Tuesday, March 28, 2017
   
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Biskupin: One of the Oldest and Best Preserved Archeological Sites in Central Europe

Biskupin is the most famous archeological site in Poland and one of the best sites in Europe. The site was reconstructed and serves as a life-size model of Iron Age fortified settlement. The site was probably established more than 700 BC (over 2700 years ago), in the same time when Roman empire was founded.

It was discovered in 1933 by students who noticed some sticking wooden poles from the lake. They informed their teacher and he informed profesor Kostrzewski from Poznan. Prof. Kostrzewski with his group started excavating the site and the work was continued until World War II (1939).

First the site was considered to be the unique proof of high-level of civilization of Slavs and Poles in this region especially since the site was excavated in the region close to the first capitals of Poland: Gniezno and Poznan. When Nazi army invaded Poland in September 1939, the German scientists tried to prove... that the site belonged to pre-Germans.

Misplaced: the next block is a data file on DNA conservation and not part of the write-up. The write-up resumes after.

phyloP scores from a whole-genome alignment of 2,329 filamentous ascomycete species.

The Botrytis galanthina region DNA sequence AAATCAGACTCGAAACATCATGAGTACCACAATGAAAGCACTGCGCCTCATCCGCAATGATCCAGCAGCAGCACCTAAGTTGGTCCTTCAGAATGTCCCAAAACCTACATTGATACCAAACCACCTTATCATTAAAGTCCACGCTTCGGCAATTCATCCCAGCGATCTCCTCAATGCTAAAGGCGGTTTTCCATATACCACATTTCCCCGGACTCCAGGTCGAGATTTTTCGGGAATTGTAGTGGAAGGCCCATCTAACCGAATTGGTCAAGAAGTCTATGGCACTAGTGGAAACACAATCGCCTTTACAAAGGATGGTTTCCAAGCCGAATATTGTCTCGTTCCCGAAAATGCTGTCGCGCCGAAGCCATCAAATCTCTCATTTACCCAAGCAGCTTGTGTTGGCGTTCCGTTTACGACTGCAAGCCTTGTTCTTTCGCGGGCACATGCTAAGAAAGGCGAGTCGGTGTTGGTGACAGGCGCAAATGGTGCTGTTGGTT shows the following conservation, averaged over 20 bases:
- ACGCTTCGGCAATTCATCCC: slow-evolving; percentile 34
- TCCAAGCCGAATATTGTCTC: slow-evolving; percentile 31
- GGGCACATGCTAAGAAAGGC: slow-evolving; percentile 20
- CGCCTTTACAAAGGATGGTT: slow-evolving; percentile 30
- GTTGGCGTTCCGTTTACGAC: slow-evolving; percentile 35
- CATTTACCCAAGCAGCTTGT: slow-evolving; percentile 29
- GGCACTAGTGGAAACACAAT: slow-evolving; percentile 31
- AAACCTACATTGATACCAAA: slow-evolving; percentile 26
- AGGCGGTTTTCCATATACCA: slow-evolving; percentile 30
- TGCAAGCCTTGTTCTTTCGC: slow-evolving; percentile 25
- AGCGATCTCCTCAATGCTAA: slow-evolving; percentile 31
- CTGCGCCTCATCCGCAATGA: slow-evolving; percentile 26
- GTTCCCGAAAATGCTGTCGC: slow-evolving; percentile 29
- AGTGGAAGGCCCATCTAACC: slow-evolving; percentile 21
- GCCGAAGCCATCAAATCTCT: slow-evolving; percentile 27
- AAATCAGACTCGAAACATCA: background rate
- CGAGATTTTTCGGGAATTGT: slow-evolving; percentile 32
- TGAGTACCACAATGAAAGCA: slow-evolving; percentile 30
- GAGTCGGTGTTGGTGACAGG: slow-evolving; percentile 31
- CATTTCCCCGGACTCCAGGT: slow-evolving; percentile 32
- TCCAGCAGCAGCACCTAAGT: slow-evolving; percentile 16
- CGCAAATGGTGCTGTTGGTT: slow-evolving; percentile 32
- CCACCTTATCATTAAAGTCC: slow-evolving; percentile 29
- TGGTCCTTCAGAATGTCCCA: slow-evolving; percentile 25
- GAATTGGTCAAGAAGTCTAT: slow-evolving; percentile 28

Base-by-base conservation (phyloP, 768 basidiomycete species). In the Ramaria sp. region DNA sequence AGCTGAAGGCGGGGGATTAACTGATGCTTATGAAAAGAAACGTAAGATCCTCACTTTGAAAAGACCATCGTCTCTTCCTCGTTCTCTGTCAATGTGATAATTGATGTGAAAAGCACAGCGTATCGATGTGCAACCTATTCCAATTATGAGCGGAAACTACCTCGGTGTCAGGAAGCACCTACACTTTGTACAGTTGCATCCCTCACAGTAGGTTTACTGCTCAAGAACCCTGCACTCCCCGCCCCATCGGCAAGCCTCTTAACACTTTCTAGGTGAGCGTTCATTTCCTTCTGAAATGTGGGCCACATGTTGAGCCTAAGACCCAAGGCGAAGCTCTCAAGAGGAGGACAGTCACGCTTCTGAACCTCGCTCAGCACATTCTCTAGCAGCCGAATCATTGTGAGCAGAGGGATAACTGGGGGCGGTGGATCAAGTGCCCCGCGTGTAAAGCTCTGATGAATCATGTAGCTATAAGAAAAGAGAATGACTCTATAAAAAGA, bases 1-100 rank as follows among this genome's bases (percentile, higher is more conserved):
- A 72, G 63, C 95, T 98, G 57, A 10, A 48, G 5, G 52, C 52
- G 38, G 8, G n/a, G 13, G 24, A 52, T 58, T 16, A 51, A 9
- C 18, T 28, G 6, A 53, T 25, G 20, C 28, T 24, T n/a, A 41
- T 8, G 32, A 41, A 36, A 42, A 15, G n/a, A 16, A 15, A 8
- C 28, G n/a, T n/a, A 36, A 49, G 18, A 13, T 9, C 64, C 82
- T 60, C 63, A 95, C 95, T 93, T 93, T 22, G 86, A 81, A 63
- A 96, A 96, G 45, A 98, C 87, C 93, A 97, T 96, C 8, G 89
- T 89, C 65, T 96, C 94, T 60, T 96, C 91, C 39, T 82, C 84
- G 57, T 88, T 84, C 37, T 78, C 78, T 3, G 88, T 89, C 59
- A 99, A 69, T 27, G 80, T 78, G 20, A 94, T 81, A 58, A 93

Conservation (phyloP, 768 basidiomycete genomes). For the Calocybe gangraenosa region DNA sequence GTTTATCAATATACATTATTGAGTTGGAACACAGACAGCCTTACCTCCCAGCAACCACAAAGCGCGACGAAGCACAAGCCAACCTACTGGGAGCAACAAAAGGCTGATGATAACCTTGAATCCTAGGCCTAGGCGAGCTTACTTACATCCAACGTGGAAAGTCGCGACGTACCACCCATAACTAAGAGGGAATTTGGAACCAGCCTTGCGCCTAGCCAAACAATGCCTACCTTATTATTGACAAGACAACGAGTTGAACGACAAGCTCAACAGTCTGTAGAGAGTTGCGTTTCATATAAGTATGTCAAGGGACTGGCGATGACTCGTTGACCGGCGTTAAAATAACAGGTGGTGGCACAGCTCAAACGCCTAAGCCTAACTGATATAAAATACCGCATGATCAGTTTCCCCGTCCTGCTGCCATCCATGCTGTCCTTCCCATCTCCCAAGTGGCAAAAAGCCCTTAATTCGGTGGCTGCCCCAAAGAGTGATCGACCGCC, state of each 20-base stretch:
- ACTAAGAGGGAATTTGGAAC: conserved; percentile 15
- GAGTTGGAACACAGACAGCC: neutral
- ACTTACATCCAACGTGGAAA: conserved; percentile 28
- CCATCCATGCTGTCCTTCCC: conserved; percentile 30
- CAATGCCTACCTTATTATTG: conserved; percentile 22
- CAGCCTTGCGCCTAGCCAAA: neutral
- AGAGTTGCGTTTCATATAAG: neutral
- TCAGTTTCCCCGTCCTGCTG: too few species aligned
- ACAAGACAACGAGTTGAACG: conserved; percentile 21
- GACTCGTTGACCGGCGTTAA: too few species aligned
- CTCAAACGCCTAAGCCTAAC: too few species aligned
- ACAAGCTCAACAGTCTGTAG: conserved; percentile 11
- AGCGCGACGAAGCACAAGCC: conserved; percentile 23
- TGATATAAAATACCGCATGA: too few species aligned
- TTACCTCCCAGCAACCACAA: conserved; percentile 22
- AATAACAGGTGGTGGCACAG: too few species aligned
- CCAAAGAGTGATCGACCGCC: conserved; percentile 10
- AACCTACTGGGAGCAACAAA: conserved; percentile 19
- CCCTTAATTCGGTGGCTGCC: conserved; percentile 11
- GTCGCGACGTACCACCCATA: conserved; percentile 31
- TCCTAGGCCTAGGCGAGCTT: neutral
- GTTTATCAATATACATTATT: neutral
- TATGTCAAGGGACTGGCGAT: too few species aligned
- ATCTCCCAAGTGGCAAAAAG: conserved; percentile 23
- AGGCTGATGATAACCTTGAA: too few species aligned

In the present time there is a common consensus that the site is a place of highly developed civilization, so called Lusatian culture. It is impossible to establish the clear ethnicity of this highly developed culture. Lusatian culture existed in Central Europe and ranged from Eastern Germany, most of Poland, parts of Czech Republic and Slovakia to the parts of Ukraine.

Biskupin is located on the Lake Biskupin for better defense. It is on the island and this helped the site to be well preserved by the waters of the lake. The settlement was surrounded by a fortification that is 3,5 m wide. It is made up of oak trunks that form boxes filled with earth. The rampart (defensive wall) is more than 450 m long and accompanied by a wooden breakwater in the lake. There are two settlement periods at Biskupin, which is due to the change in a climate and following increase in the level of the lake surrounding the site. Both settlements were laid out on a rectangular grid with eleven streets that are three meters wide.


Recommended reading(s):

Eyewitness Travel Guide to PolandEyewitness Travel Guide to Poland (Eyewitness Travel Guides) by Teresa Czerniewics-Umer, Malgorzata Omilanowska, Jerzy S. Majewski, DK Travel Writers

 

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